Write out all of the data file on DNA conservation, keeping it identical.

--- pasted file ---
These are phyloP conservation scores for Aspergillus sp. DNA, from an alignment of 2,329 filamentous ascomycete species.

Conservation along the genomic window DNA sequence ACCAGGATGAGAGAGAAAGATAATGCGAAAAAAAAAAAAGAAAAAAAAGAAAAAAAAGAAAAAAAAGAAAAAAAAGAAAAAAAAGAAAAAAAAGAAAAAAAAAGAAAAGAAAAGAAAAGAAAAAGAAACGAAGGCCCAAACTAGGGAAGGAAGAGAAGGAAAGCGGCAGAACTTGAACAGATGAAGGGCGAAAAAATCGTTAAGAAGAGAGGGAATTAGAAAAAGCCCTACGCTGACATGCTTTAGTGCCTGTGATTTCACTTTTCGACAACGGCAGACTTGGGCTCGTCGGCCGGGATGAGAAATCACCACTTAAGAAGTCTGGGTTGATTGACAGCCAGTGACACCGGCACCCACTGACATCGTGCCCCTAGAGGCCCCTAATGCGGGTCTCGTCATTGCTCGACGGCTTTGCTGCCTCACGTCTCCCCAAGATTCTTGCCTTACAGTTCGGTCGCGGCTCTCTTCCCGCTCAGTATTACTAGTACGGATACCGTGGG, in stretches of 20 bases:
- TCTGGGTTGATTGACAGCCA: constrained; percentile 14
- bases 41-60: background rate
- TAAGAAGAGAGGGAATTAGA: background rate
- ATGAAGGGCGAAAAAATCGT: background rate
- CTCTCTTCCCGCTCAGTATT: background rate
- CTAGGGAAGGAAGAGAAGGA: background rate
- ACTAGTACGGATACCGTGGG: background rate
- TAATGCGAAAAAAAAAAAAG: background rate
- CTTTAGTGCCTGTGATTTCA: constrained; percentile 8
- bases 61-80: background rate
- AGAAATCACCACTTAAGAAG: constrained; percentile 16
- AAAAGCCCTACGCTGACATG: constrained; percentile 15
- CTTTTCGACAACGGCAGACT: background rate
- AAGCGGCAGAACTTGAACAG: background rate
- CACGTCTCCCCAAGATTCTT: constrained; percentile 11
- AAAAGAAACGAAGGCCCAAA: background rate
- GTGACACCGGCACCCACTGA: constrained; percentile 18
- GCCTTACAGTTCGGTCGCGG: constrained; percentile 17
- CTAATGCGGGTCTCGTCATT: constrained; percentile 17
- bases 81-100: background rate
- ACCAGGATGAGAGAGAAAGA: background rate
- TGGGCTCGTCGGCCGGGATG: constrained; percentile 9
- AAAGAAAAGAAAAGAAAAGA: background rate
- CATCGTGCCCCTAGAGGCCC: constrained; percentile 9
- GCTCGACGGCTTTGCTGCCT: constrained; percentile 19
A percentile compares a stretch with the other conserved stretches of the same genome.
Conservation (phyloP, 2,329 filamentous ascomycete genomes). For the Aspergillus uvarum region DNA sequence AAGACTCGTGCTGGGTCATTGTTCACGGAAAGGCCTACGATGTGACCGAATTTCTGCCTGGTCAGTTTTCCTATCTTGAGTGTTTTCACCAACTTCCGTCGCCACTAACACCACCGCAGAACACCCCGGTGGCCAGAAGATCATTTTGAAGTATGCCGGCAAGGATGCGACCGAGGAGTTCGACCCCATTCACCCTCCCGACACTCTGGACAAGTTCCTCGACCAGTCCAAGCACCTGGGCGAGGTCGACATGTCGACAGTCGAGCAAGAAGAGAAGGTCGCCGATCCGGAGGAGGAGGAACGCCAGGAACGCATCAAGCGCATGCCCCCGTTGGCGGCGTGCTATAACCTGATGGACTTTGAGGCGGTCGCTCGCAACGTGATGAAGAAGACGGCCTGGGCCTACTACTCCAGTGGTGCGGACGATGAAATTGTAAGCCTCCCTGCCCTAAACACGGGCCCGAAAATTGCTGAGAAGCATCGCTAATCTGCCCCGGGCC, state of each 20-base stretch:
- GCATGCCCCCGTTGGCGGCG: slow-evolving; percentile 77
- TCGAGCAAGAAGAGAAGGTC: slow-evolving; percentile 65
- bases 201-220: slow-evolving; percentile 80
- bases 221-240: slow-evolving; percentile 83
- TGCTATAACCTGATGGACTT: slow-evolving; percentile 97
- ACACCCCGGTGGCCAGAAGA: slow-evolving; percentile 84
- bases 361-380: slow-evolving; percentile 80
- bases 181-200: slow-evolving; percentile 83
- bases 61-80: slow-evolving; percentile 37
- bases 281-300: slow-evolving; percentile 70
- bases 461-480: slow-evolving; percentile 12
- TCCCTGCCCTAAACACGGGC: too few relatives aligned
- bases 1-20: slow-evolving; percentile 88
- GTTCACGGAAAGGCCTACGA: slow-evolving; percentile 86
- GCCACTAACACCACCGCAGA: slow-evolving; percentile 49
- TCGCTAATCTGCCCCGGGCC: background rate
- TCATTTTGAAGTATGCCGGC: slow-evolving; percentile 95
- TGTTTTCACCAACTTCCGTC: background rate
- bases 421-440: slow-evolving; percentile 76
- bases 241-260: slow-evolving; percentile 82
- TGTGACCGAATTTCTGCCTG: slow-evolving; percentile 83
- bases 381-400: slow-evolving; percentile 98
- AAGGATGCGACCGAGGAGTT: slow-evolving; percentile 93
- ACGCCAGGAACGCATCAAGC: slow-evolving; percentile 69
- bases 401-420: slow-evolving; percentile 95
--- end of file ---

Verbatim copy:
These are phyloP conservation scores for Aspergillus sp. DNA, from an alignment of 2,329 filamentous ascomycete species.

Conservation along the genomic window DNA sequence ACCAGGATGAGAGAGAAAGATAATGCGAAAAAAAAAAAAGAAAAAAAAGAAAAAAAAGAAAAAAAAGAAAAAAAAGAAAAAAAAGAAAAAAAAGAAAAAAAAAGAAAAGAAAAGAAAAGAAAAAGAAACGAAGGCCCAAACTAGGGAAGGAAGAGAAGGAAAGCGGCAGAACTTGAACAGATGAAGGGCGAAAAAATCGTTAAGAAGAGAGGGAATTAGAAAAAGCCCTACGCTGACATGCTTTAGTGCCTGTGATTTCACTTTTCGACAACGGCAGACTTGGGCTCGTCGGCCGGGATGAGAAATCACCACTTAAGAAGTCTGGGTTGATTGACAGCCAGTGACACCGGCACCCACTGACATCGTGCCCCTAGAGGCCCCTAATGCGGGTCTCGTCATTGCTCGACGGCTTTGCTGCCTCACGTCTCCCCAAGATTCTTGCCTTACAGTTCGGTCGCGGCTCTCTTCCCGCTCAGTATTACTAGTACGGATACCGTGGG, in stretches of 20 bases:
- TCTGGGTTGATTGACAGCCA: constrained; percentile 14
- bases 41-60: background rate
- TAAGAAGAGAGGGAATTAGA: background rate
- ATGAAGGGCGAAAAAATCGT: background rate
- CTCTCTTCCCGCTCAGTATT: background rate
- CTAGGGAAGGAAGAGAAGGA: background rate
- ACTAGTACGGATACCGTGGG: background rate
- TAATGCGAAAAAAAAAAAAG: background rate
- CTTTAGTGCCTGTGATTTCA: constrained; percentile 8
- bases 61-80: background rate
- AGAAATCACCACTTAAGAAG: constrained; percentile 16
- AAAAGCCCTACGCTGACATG: constrained; percentile 15
- CTTTTCGACAACGGCAGACT: background rate
- AAGCGGCAGAACTTGAACAG: background rate
- CACGTCTCCCCAAGATTCTT: constrained; percentile 11
- AAAAGAAACGAAGGCCCAAA: background rate
- GTGACACCGGCACCCACTGA: constrained; percentile 18
- GCCTTACAGTTCGGTCGCGG: constrained; percentile 17
- CTAATGCGGGTCTCGTCATT: constrained; percentile 17
- bases 81-100: background rate
- ACCAGGATGAGAGAGAAAGA: background rate
- TGGGCTCGTCGGCCGGGATG: constrained; percentile 9
- AAAGAAAAGAAAAGAAAAGA: background rate
- CATCGTGCCCCTAGAGGCCC: constrained; percentile 9
- GCTCGACGGCTTTGCTGCCT: constrained; percentile 19
A percentile compares a stretch with the other conserved stretches of the same genome.
Conservation (phyloP, 2,329 filamentous ascomycete genomes). For the Aspergillus uvarum region DNA sequence AAGACTCGTGCTGGGTCATTGTTCACGGAAAGGCCTACGATGTGACCGAATTTCTGCCTGGTCAGTTTTCCTATCTTGAGTGTTTTCACCAACTTCCGTCGCCACTAACACCACCGCAGAACACCCCGGTGGCCAGAAGATCATTTTGAAGTATGCCGGCAAGGATGCGACCGAGGAGTTCGACCCCATTCACCCTCCCGACACTCTGGACAAGTTCCTCGACCAGTCCAAGCACCTGGGCGAGGTCGACATGTCGACAGTCGAGCAAGAAGAGAAGGTCGCCGATCCGGAGGAGGAGGAACGCCAGGAACGCATCAAGCGCATGCCCCCGTTGGCGGCGTGCTATAACCTGATGGACTTTGAGGCGGTCGCTCGCAACGTGATGAAGAAGACGGCCTGGGCCTACTACTCCAGTGGTGCGGACGATGAAATTGTAAGCCTCCCTGCCCTAAACACGGGCCCGAAAATTGCTGAGAAGCATCGCTAATCTGCCCCGGGCC, state of each 20-base stretch:
- GCATGCCCCCGTTGGCGGCG: slow-evolving; percentile 77
- TCGAGCAAGAAGAGAAGGTC: slow-evolving; percentile 65
- bases 201-220: slow-evolving; percentile 80
- bases 221-240: slow-evolving; percentile 83
- TGCTATAACCTGATGGACTT: slow-evolving; percentile 97
- ACACCCCGGTGGCCAGAAGA: slow-evolving; percentile 84
- bases 361-380: slow-evolving; percentile 80
- bases 181-200: slow-evolving; percentile 83
- bases 61-80: slow-evolving; percentile 37
- bases 281-300: slow-evolving; percentile 70
- bases 461-480: slow-evolving; percentile 12
- TCCCTGCCCTAAACACGGGC: too few relatives aligned
- bases 1-20: slow-evolving; percentile 88
- GTTCACGGAAAGGCCTACGA: slow-evolving; percentile 86
- GCCACTAACACCACCGCAGA: slow-evolving; percentile 49
- TCGCTAATCTGCCCCGGGCC: background rate
- TCATTTTGAAGTATGCCGGC: slow-evolving; percentile 95
- TGTTTTCACCAACTTCCGTC: background rate
- bases 421-440: slow-evolving; percentile 76
- bases 241-260: slow-evolving; percentile 82
- TGTGACCGAATTTCTGCCTG: slow-evolving; percentile 83
- bases 381-400: slow-evolving; percentile 98
- AAGGATGCGACCGAGGAGTT: slow-evolving; percentile 93
- ACGCCAGGAACGCATCAAGC: slow-evolving; percentile 69
- bases 401-420: slow-evolving; percentile 95